You might not like it

This morning I got confronted with an article so in my face it literally made me stagger. This article came from the brilliance of a YouTube element called ‘Veritasium’, it was all about the dangers of Facebook, moreover, the dangers of actual investing in Facebook. Of course the hilarious part that I read this on Facebook, so we see a slightly additional view when we consider winking at social media. Yet, before I start we must not forget to show divine humour by emulating the platypus. If Pig Latin is a reconstructed language and we see the Dutch expression of Fisherman’s Latin as ‘catching that really big fish’, is Veritasium a new elemental truth or a truth in mere reconstructed elemental words?

The article is about the concept of buying ‘likes’. The link is here (at and I can tell you now that it is worth seeing from beginning to end. The movie takes 9 minutes and it gives you the low down on buying likes and more important the dangers of pushing your visibility.

Now it is best for the reader to see the video, because the speaker does so in a very eloquent way and the only way to get his point across is to quote his entire article, which no longer makes this MY article.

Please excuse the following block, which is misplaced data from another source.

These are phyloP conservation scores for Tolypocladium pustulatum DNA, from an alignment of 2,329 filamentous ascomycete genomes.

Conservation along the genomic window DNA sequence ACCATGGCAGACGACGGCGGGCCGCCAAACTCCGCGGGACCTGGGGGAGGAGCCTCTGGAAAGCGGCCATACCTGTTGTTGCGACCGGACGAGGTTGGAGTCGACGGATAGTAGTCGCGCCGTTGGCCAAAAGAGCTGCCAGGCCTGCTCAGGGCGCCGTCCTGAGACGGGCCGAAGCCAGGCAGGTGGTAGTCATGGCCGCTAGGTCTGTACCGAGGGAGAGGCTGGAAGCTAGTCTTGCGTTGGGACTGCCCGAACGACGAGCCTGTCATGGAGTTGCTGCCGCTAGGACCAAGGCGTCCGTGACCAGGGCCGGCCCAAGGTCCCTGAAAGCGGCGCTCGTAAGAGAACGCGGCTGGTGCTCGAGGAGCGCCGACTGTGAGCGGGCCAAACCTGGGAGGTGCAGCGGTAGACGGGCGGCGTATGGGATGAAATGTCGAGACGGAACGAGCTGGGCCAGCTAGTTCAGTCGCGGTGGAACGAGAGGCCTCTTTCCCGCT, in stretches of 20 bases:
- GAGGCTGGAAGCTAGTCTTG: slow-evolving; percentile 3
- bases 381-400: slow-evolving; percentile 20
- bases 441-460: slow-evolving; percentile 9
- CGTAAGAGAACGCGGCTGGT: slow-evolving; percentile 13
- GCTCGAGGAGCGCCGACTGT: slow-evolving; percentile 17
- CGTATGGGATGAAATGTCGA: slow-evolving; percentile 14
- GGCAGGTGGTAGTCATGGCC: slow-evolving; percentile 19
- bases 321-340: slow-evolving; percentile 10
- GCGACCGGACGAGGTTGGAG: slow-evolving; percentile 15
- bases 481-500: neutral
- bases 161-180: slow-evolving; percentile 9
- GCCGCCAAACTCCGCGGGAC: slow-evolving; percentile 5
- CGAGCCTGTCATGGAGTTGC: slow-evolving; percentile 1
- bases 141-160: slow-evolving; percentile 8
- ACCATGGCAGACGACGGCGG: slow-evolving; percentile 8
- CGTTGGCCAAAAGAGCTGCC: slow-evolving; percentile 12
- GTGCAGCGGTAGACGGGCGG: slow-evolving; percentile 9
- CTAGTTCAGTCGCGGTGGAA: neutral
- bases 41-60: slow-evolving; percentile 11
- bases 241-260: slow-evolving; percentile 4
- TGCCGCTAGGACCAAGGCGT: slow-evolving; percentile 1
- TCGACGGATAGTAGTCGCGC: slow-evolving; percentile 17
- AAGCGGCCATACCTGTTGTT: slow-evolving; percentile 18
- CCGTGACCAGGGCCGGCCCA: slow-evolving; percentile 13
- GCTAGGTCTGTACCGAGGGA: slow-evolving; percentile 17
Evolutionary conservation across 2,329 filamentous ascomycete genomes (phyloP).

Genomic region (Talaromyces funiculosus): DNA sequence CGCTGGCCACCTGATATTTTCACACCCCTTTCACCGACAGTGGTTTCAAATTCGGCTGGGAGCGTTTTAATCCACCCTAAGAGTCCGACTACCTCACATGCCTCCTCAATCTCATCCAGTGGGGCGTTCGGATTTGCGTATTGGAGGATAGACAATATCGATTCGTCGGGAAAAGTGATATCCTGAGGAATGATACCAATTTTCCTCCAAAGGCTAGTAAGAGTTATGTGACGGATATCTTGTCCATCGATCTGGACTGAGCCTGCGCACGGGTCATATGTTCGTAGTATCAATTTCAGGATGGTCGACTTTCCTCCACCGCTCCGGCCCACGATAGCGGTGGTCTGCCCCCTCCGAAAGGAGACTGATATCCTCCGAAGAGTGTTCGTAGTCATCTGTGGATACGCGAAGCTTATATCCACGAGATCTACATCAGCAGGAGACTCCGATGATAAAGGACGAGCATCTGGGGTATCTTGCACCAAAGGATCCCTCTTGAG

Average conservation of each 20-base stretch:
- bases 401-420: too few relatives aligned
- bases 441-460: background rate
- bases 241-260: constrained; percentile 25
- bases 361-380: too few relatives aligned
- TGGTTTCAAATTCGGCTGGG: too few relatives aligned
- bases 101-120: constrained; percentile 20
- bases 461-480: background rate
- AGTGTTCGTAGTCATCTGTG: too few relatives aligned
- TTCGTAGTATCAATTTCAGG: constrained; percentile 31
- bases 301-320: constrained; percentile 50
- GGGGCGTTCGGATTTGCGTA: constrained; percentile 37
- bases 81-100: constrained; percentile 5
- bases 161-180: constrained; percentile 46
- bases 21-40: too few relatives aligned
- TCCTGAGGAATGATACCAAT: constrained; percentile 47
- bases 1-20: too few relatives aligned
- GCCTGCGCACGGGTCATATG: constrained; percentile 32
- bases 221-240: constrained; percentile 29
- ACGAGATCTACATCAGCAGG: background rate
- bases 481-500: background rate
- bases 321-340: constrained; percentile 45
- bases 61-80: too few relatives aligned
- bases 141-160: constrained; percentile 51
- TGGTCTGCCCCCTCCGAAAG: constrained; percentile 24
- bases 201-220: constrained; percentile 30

I have seen these issues before, why do we need to ‘like’ things? I do, there are a few likes on my list, I see some advertisement on Facebook and as such, I have no real issue with the advertisement part. It is the price for a free Facebook. Yet, why would you want to pay for more likes? It seems that apart from it costing you money, the video shows that paying for likes is ultimately bad for business. This is only the top of the equation.

The video is calling into question other issues too. The fact that one issue made them shed 83,000,000 fake accounts, one might wonder how many fakes there really are on Facebook. The second is that the linked algorithm is also in question. If we consider the data linked here, then we see a different issue, which links them all.

  1. How are bought likes regarded, especially in the approach towards a percentage of linked advertisements through connected friends?
  2. How can we get actual advertisement pushing flagged towards an engaging audience (which shows growth and possible commitment), while we know that bought likes will never be engaging likes.
  3. How is the data cleaned to show a better mapping of audience versus engagement as well as geography versus interest?

The last point is not just linked over the two issues, we see in the video that there are profiles in the system that are there to like ‘everything’, not in a Zen way, but in a way to mask fake accounts, which gives another matter regarding the algorithms and how they could likely be fooled by those who understand the system.